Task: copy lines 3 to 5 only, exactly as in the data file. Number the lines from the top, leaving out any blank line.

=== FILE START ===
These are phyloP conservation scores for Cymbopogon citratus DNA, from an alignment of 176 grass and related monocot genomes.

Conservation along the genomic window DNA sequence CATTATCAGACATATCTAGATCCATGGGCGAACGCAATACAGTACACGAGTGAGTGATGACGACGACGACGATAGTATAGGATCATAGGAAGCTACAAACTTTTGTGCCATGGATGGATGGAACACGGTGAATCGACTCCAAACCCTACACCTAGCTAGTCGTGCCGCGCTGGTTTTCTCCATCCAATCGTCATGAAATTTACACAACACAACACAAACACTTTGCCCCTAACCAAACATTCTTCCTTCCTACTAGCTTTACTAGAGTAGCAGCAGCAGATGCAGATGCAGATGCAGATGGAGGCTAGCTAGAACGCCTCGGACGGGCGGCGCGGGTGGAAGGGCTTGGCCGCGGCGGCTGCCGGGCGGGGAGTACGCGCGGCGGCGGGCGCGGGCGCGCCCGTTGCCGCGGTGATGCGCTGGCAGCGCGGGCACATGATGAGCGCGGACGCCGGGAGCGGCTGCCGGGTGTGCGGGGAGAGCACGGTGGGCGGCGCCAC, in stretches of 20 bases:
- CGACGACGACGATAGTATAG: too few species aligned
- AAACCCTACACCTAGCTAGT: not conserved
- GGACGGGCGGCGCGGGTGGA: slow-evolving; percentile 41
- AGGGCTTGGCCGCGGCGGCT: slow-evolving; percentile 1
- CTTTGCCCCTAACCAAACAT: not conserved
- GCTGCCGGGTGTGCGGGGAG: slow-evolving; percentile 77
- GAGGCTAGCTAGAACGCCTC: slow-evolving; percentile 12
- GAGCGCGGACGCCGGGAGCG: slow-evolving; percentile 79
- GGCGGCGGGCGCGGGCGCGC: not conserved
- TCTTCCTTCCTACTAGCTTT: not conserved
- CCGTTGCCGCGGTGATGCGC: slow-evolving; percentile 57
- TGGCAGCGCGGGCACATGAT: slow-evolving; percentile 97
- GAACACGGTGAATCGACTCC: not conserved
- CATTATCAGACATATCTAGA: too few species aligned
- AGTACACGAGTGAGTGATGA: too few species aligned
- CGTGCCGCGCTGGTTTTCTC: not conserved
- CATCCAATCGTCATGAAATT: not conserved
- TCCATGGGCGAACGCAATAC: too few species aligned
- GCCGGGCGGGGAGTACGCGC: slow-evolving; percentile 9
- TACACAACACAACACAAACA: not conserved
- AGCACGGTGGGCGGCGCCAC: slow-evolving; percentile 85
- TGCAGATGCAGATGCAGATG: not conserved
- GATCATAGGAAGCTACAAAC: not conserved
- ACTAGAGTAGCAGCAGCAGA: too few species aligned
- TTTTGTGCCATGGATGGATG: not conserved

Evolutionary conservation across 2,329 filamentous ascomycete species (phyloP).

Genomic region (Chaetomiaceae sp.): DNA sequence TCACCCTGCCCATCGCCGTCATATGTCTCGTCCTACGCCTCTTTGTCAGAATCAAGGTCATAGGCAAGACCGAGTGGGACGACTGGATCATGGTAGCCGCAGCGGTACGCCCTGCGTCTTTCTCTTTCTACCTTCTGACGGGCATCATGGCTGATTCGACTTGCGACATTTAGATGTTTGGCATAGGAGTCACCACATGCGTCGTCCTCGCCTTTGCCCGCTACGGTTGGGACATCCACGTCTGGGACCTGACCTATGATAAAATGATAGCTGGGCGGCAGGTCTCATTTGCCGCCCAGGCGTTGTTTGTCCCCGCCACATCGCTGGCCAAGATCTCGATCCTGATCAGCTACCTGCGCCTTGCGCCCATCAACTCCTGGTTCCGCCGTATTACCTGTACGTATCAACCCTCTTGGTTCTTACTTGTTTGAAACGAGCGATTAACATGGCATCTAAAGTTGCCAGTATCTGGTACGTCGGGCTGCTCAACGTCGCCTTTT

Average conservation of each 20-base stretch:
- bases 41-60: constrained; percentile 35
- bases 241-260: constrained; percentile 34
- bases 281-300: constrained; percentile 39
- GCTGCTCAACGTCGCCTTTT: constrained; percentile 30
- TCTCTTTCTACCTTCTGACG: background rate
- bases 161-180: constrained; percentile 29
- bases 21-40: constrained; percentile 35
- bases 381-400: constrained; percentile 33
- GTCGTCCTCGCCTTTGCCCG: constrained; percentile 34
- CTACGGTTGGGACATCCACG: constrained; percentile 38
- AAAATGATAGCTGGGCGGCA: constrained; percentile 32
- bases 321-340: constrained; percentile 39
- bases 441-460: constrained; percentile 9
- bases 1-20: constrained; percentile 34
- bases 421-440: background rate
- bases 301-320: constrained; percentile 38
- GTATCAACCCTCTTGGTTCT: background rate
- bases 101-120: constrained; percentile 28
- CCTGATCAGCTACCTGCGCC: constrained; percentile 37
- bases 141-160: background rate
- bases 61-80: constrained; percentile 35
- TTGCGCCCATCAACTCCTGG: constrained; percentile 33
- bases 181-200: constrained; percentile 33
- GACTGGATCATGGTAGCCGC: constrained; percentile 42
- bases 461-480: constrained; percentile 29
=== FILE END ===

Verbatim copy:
- CGACGACGACGATAGTATAG: too few species aligned
- AAACCCTACACCTAGCTAGT: not conserved
- GGACGGGCGGCGCGGGTGGA: slow-evolving; percentile 41